ZERO POINT Magazine is a digital interchange on art, culture, politics + opinion for the Pakistani diaspora (and beyond).

The Problem with “The Problem with Apu”

The Problem with “The Problem with Apu”

For many South Asians Hari Kondabalu’s documentary “The Problem with Apu” was an exciting opportunity to provide necessary commentary on the representation of South Asians in media.

The majority of media representations of South Asians vary from racist caricatures to ‘cultural’ cliches, which is why an examination of this phenomena was needed- starting with The Simpsons. The much-loved classic symbolizes Americana at its best and worst- it’s a depiction of ugly truths through crass humour, cultural commentary and more. However, it’s portrayal of South Asians has been both stereotypical from the content to deeply problematic as the longest running South Asian characters are voiced by white actors.

This is what Kondabalu set off to explore in the documentary but he managed to exclude the narrative of South Asian women which is unfortunately not surprising trend.  

As I saw the documentary I found myself in a similar situation- where South Asian men completely or purposefully forget to include the experiences of South Asian women and how media representation holds different repercussions for them compared to their male counterparts.

Furthermore, there were 16 men who were given more speaking time and one-on-one interviews while there were only a total of 7 women. This essentially leads to more male-centric discussions and that is apparent as the documentary omits the analysis that intersectional feminist dialogue could have provided.

This feeds into the narrative that characters like Apu affect women the same way they affect men- which is inherently incorrect. Characters like both Apu and his wife Manjula, affect South Asian women differently when it comes to how they are both perceived and treated within the media and in their daily lives. The very fact that Manjula’s presence within The Simpson’s wasn’t touched upon within the entirety of the documentary is a testament to the lack of regard for delving deeper into the problems with stereotypical characters within the show.  

While she wasn’t a primary character like Apu, she represented South Asian women with the same tired stereotypes that have plagued them in media for decades. South Asian women are often represented as subservient, domestic and with no real agency. Manjula is depicted as a one-dimensional character who is solely seen within the role of wife and mother which is a perpetuation of sexist and racist tropes of South Asian women.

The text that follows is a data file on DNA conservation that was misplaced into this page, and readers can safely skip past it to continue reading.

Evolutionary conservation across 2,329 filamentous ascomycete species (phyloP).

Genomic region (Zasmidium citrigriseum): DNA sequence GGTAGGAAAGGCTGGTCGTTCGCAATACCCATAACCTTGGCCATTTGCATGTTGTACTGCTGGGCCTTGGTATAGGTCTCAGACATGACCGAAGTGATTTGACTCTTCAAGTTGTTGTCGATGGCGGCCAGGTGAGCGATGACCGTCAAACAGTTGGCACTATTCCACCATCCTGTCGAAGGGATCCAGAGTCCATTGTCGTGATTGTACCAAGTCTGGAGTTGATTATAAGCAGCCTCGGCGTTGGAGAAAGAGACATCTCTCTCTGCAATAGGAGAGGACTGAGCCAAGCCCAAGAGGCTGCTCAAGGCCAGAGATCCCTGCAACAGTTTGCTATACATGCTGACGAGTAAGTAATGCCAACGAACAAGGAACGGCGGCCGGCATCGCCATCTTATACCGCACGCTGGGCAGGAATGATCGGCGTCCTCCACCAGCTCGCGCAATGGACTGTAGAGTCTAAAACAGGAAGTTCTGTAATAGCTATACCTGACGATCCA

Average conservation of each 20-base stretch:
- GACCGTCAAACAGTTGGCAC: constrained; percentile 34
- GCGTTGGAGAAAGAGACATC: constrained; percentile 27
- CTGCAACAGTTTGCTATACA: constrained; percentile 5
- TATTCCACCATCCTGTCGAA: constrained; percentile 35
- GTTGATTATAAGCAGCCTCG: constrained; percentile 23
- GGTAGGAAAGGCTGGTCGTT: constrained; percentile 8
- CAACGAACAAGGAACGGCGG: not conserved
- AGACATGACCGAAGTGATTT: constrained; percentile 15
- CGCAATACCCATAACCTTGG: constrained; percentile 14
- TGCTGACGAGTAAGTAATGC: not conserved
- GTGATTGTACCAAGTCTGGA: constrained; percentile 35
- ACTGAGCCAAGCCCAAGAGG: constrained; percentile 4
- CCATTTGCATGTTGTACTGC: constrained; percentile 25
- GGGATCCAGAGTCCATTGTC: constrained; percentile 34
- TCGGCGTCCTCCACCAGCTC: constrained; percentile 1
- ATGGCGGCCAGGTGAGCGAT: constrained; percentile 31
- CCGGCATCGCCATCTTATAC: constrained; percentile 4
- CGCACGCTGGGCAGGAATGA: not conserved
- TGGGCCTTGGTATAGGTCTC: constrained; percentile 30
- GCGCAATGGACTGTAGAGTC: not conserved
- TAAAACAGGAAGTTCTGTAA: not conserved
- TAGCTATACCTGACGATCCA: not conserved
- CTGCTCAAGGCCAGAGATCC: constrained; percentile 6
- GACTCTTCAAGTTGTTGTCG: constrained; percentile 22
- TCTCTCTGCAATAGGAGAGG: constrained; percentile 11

Manjula herself was also voiced by two white women, Tress MacNeille and Jan Hooks. We see the same situation as Kondabalu examines in the documentary regarding the voice actor Hank Azaria, a white man who voices the character of Apu. Yet for some reason Kondabalu completely glosses over the fact that the only other long running South Asian character in the show is also voiced by non-South Asians. He wasn’t able to get Azaria to speak on the issue but had he realized that there was another South Asian character voiced by a white woman he may have been able to get the discussion he wanted all along.

The latter end of the documentary brings up the introduction of Apu’s nephew, Jamshed who dons an American accent- yet the documentary still doesn’t put any focus on Manjula who was on the show longer. Exploring Manjula as a character would have brought the documentary to a discussion that would have been more productive and substantially more inclusive. Examining issues of race and media representation without taking into to account how gender and race intersect left the documentary falling short of the discourse it could have facilitated.

Time and time again within media there is a trend of South Asian men either continuing the same harmful stereotypes that are presented in The Simpsons of South Asian women or erasing them all together. In this case, Kondabalu managed to do the latter rendering the much anticipated documentary to be not representative of the full South Asian experience. Having more women interviewed, including Manjula and recognizing that gender and race do intersect in different ways for women would have allowed the documentary to be fully representative of the community it was attempting to serve.

For now, the Problem remains not only with Apu but with Kondabalu’s lack of gender analysis and inclusion as well.

We All Come in Different Shapes and Sizes

We All Come in Different Shapes and Sizes